The Provider: AT&T Wireless

AT&T Wireless (formerly McCaw Cellular Communications) operates one of the largest digital networks in the US. They have been my wireless service provider for 5 years now. Over the years I have tried many different providers, and found AT&T Wireless (who took over Cellular One) to be the best one (or should I say the lesser of all evils that are cellular) as far as service and reliability is concerned.

To get a better understanding of the progress of wireless technology you should know that the original first generation cell phone services ran on analog cellular systems and only supported voice transfer. The second generation (short: 2G) we’ve been experiencing for a few years now in form of GSM and PCS are of better quality, fix a lot of problems of the first generation analog services, offer additional features, but are still primarily geared for voice transmissions. The third generation (or 3G for short) brings significant improvements in form of high bandwidth of up to 2Mbps and sophisticated multimedia devices instead of simple telephones.

The AT&T second generation network offers two services. GSM (Global System for Mobile communications – worldwide digital mobile phone system) for voice transmissions, i.e. regular phone calls, and GPRS (General Packet Radio Services – packet-based data service for mobile networks) for data transmissions, i.e. Internet connectivity.

Their implementation of a GSM (Global System for Mobile communications – worldwide digital mobile phone system) and GPRS (General Packet Radio Services – packet-based data service for mobile networks) network has been coming along somewhat slow compared to other providers, who have been delivering these services for some time. Transferring data over the current GPRS network requires the addition of a data rate plan to the service, it is calculated separate from the voice rate plan. The data transfer rate is metered. Plans usually have a base fee that includes a certain amount of data, with an additional charge for each extra Kilobyte transferred.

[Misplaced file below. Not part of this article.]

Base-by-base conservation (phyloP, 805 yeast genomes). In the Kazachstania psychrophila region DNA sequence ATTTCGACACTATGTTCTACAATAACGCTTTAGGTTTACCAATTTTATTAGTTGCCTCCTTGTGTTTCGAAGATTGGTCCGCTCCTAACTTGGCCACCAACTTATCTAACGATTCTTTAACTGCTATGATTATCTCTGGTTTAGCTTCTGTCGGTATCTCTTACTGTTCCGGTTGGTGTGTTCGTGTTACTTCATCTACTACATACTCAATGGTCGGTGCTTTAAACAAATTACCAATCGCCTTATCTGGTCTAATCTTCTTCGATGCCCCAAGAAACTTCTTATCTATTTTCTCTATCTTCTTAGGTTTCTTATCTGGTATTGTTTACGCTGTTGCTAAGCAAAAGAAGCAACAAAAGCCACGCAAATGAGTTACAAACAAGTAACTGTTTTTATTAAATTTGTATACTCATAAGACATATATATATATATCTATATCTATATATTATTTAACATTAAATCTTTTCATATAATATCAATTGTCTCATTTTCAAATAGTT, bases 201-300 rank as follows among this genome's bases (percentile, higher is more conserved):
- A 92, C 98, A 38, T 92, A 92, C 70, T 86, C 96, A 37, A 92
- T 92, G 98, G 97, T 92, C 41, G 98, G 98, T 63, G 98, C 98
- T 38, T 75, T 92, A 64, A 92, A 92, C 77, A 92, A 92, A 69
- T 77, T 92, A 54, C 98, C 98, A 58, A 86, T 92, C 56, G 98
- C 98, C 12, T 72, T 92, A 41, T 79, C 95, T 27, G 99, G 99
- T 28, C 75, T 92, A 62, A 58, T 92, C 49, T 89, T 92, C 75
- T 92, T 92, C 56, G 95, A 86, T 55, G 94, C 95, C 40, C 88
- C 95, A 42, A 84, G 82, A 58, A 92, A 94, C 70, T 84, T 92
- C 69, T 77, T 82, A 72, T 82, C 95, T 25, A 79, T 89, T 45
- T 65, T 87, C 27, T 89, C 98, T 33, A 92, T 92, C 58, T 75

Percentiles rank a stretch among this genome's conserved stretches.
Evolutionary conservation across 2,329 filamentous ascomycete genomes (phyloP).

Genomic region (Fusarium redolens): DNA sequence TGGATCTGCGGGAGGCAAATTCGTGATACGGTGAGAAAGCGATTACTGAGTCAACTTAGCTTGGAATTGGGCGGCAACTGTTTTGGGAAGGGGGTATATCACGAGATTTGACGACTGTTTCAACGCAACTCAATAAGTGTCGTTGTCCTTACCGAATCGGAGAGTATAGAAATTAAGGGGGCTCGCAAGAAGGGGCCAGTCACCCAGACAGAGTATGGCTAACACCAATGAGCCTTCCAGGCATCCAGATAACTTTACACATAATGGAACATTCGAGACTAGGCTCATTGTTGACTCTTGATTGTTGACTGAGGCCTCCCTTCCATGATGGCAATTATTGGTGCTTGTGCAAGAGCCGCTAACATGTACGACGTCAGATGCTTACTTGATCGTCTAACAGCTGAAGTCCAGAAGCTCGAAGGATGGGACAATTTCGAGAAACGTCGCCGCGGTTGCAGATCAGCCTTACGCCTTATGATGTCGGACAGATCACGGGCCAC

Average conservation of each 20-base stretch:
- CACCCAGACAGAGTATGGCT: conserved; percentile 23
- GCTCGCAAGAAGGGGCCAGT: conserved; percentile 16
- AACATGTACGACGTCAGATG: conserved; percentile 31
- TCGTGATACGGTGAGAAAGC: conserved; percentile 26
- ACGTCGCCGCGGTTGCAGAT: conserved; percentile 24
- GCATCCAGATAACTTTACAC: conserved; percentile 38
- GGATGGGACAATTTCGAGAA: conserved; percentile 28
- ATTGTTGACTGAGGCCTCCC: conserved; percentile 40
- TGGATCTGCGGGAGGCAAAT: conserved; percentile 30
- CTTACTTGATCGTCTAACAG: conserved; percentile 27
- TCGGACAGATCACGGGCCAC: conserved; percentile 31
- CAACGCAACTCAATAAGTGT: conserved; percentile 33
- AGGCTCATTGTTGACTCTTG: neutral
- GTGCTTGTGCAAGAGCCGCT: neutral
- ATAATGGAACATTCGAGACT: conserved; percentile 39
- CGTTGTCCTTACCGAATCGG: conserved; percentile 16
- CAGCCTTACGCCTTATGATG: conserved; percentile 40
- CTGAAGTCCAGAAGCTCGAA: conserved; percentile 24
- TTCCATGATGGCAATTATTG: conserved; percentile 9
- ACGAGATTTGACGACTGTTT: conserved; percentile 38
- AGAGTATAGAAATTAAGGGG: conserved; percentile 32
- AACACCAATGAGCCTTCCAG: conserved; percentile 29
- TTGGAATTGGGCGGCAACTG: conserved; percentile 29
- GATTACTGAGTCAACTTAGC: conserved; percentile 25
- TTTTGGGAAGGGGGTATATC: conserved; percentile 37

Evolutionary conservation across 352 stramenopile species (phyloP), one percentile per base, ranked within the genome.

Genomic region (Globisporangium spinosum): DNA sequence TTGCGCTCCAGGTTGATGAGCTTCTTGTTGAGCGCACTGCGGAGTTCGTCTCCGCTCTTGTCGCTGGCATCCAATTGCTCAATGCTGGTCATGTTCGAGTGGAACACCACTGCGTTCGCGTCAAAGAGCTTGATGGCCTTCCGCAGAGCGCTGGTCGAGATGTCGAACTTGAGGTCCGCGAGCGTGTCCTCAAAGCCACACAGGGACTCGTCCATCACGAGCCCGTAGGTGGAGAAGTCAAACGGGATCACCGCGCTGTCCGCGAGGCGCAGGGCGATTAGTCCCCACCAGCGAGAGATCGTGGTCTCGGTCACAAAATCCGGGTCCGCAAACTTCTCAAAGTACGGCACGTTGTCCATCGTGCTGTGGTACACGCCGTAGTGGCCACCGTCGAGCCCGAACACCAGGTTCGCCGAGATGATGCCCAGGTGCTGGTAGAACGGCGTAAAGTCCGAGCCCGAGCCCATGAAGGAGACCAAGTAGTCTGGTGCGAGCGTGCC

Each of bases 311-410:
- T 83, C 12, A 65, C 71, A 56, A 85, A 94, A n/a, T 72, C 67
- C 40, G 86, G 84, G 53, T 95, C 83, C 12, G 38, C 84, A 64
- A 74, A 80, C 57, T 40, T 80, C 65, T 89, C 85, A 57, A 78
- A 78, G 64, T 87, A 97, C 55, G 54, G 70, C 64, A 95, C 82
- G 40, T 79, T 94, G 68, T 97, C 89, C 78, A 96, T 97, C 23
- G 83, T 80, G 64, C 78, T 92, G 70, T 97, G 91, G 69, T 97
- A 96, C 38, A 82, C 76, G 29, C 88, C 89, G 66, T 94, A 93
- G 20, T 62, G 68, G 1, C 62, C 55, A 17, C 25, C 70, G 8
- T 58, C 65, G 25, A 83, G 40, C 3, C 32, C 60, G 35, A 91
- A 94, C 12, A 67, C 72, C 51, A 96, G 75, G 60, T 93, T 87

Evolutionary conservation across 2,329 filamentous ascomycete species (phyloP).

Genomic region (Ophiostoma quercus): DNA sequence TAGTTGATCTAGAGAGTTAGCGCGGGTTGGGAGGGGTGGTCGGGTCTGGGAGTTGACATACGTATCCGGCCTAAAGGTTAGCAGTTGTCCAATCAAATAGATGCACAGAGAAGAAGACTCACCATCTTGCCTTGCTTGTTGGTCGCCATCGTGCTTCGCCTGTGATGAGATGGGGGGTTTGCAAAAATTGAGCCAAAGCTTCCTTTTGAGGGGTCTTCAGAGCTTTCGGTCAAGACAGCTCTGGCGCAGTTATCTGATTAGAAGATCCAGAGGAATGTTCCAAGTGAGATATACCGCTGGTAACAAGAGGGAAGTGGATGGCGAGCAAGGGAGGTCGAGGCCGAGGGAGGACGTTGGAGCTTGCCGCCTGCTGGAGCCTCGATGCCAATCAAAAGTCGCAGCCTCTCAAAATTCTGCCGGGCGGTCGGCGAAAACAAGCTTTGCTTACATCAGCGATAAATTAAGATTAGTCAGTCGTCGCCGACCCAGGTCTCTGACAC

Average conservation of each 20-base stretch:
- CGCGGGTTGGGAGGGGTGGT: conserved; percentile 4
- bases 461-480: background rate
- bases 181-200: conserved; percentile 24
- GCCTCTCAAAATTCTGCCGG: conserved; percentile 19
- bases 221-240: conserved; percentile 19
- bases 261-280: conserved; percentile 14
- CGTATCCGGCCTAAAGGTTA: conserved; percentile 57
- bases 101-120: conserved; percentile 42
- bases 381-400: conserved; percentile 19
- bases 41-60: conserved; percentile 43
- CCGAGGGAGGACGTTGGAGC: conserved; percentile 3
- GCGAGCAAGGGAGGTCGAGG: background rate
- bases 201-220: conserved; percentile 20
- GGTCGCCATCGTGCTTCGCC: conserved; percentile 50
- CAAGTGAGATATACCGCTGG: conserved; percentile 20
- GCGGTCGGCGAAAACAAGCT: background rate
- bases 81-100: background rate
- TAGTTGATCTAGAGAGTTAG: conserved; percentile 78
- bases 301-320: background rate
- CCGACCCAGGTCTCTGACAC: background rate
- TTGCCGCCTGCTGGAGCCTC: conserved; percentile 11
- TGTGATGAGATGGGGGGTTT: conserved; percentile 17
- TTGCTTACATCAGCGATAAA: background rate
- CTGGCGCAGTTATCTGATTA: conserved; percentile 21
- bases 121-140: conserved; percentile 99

In order to use the built-in modem to connect to the Internet, AT&T Wireless requires you to use their GPRS service. Making a regular dial-up connection to a dial-up ISP via the GSM voice system is not possible due to limitations of the AT&T network, forcing users to use the metered, and costly, GPRS system. At least data is metered separately from voice transmissions, and therefore does not affect your airtime minutes.

AT&T Wireless is in the business of selling services to make money. Nobody can blame them for that. While their services are always available for a premium price, I’ve found myself usually willing to pay a little bit more for reliability and service. The initial prices for data transfer over the GPRS network were nothing short of highway robbery, though. As this service and network continues to improve and gather popularity, prices are expected to go down.

Since voice and data plan rates and features are constantly changing, I won’t go into details about the voice and data plan I chose. Suffice it to say that the data rate plan was expensive, making it not suitable for casual random web surfing, unless your name is William Gates. According to AT&T store employees, the data service will significantly improve over the next year, both in speed as well as price. GPRS can theoretically support speeds up to 170 kilobits per second. Farther down the road, AT&T will eventually deploy 3G services capable of moving data at top speeds of up to 2MBPS (megabits per second). However, 3G implementation recently suffered a major setback according to AT&T.

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